This is, as far as I understand it, what the 15th-century Indian mystic poet Kabir means when he says, ‘Wherever you are is the entry point,’ and what Black Elk means when he says, ‘Everywhere is the centre of the world. Everything is sacred.’
Following on from this is the shamanic notion that everything is evolving in a ‘sacred dance of creation’. It is in a state of ‘becoming’. If we look at expressions such as ‘All life is sacred’ or ‘Nothing should be done to harm the children’, we understand that shamanism entails striving for a life that honours the sacredness and continuity of creation.
We are spirit in essence
In the shamanic world-view, we, like everything else, are essentially spirit in manifested form, albeit a rather complex one. Therefore our lives are expressions of a spiritual intention, a potentiality seeking to manifest itself at its fullest: we, too, are in a state of ‘becoming’.
I personally have struggled with this concept of ‘becoming’ and have concluded that it ultimately means developing to our highest level of possibility and ultimately to our highest possible level of consciousness, individually as well as collectively (human consciousness development is far from over).
We have a soul
So, we are spirit, which is the underlying life-force. But in both traditional and contemporary shamanism you might encounter a differentiation between ‘spirit’ and ‘soul’. Some cultures assume one soul, whilst others speak of three souls. Here it suffices to make a general distinction between soul and spirit.
Spirit, as an essence, contains all the life-force possibilities there are – in potential form all that we as humans can become. The part of us that knows this and drives us to become all we can be is our individual soul. Our soul also knows the energetic imprints we carry in the form of individual and collective experiences (which some call karma). So it is our soul that provides us with an inner voice, compass and direction, reminding us, often in little whispers, that there is more, and it is our soul that suffers if we don’t follow this ‘spiritual path of becoming’.
Our soul can be altered by our experiences during every lifetime. It can be split, diminished and hurt. In shamanism, it is assumed that it is mainly the ‘loss of soul’ that causes emotional, physical and mental disease as well as a diminishing of vital life energy. An important task of the shaman is to travel to different worlds to bring back these soul parts and reintegrate them in the individual or the community.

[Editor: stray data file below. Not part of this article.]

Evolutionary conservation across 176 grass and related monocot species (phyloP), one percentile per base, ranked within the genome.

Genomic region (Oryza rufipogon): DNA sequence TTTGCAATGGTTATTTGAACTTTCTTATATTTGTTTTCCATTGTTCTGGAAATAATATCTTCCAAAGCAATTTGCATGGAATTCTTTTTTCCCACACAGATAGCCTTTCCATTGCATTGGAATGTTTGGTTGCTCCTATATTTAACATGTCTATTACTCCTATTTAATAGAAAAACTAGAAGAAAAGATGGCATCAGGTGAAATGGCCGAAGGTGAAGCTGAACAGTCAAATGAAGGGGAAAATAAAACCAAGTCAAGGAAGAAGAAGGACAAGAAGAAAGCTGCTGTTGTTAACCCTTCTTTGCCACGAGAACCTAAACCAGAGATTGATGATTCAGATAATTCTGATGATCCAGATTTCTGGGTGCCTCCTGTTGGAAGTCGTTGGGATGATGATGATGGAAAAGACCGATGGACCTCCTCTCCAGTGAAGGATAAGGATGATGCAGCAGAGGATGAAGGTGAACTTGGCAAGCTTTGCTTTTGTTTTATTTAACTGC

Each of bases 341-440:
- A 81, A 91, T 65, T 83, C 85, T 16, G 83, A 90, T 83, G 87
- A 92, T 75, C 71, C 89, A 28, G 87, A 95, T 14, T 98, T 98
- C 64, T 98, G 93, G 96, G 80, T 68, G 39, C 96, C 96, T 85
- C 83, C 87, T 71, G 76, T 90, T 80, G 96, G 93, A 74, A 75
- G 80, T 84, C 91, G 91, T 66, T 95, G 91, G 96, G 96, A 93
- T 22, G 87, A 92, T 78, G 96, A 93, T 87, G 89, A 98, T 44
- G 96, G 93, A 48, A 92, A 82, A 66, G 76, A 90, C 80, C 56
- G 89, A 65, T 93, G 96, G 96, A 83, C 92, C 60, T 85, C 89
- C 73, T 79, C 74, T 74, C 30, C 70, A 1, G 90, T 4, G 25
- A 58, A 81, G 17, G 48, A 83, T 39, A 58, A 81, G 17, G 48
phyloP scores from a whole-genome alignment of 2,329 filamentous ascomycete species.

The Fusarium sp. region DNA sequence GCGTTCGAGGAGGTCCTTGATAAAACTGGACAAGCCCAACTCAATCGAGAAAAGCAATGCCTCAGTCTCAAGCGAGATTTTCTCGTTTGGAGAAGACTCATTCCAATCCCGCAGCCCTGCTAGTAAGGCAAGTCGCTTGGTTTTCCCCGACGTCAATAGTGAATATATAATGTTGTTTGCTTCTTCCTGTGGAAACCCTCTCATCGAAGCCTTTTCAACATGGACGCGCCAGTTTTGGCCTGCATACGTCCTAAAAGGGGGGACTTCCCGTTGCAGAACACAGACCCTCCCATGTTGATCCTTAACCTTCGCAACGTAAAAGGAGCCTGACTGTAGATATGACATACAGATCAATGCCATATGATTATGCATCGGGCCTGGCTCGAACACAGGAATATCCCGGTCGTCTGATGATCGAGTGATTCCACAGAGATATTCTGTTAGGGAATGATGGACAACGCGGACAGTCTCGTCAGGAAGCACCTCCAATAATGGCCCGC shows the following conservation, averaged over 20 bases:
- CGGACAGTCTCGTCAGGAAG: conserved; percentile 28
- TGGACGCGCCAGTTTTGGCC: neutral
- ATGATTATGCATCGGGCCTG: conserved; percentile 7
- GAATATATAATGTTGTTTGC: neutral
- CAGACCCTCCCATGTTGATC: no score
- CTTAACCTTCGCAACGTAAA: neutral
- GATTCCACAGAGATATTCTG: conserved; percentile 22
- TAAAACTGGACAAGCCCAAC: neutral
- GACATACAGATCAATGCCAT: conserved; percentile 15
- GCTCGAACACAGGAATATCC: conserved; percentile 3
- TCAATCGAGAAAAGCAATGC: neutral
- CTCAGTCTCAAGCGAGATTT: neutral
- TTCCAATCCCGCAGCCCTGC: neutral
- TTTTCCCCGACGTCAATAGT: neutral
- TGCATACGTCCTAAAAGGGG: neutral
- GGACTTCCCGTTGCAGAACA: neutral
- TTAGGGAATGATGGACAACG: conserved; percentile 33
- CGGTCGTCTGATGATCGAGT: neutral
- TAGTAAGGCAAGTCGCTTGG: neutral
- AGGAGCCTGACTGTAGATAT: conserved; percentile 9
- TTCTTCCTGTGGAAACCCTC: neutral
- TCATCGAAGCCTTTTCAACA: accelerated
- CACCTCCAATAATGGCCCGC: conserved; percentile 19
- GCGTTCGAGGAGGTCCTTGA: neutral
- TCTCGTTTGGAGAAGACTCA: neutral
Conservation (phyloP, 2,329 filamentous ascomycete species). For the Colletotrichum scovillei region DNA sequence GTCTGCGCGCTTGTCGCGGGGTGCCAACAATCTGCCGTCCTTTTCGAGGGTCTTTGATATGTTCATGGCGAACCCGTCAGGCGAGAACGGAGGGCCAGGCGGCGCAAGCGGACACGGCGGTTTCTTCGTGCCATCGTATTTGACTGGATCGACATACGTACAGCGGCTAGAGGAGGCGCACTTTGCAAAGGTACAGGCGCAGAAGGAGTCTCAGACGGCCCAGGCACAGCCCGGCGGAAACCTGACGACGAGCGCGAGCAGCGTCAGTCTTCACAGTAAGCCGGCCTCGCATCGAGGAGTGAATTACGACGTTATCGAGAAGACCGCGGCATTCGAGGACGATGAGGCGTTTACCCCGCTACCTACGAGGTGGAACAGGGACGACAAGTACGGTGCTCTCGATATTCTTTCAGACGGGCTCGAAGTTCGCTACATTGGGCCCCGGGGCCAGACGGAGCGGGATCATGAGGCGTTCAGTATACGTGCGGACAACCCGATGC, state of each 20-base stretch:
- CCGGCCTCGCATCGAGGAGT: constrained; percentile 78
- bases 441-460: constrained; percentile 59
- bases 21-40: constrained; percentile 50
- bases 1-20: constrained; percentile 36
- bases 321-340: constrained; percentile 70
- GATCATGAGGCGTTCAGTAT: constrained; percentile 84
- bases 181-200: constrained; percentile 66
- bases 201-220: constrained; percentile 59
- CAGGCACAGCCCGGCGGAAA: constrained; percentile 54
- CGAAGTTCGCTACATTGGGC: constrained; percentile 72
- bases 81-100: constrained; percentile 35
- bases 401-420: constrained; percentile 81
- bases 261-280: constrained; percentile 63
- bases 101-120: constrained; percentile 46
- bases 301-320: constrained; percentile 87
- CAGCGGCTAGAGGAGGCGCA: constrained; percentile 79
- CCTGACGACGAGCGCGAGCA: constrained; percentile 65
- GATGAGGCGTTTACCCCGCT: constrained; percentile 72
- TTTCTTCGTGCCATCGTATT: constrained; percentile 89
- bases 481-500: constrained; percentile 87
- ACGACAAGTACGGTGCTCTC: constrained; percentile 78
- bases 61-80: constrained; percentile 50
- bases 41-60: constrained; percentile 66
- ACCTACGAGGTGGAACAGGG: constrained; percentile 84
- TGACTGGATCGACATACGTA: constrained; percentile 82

Spirits are energetic entities
Spirits, from a shamanic point of view, are entities in these different worlds – the spirit realms. They are experienced as non-material and intelligent, and they provide the shaman with information, power, energy, help and wisdom.
The shaman always works with spirits, especially with guides and spirit helpers, ancestral spirits, animal spirits and nature spirits, and cultivates a profound and respectful relationships with them.
Everything is treated as being real
Shamans are on the whole not too concerned with what can be proven, at least not in a scientific sense. From a shamanic perspective, everything that can be experienced is real, whether it exists in the form of matter or the form of energy and whether we experience it in our normal state of mind or in an altered state.
So, in shamanism, parallel universes, different layers of reality, infinite possibilities, immanent potentialities and various states of consciousness are not puzzling. For the shaman, there is no sense of the ‘natural’ versus the ‘supernatural’, or ‘reality’ versus ‘fantasy’. There is only that which we can see and that which is hidden, and the visible and invisible are not only connected but equally real.
Editor's Note: Explore shamanism more deeply in Christa MacKinnon's new Hay House Basics book Shamanism, which is out now.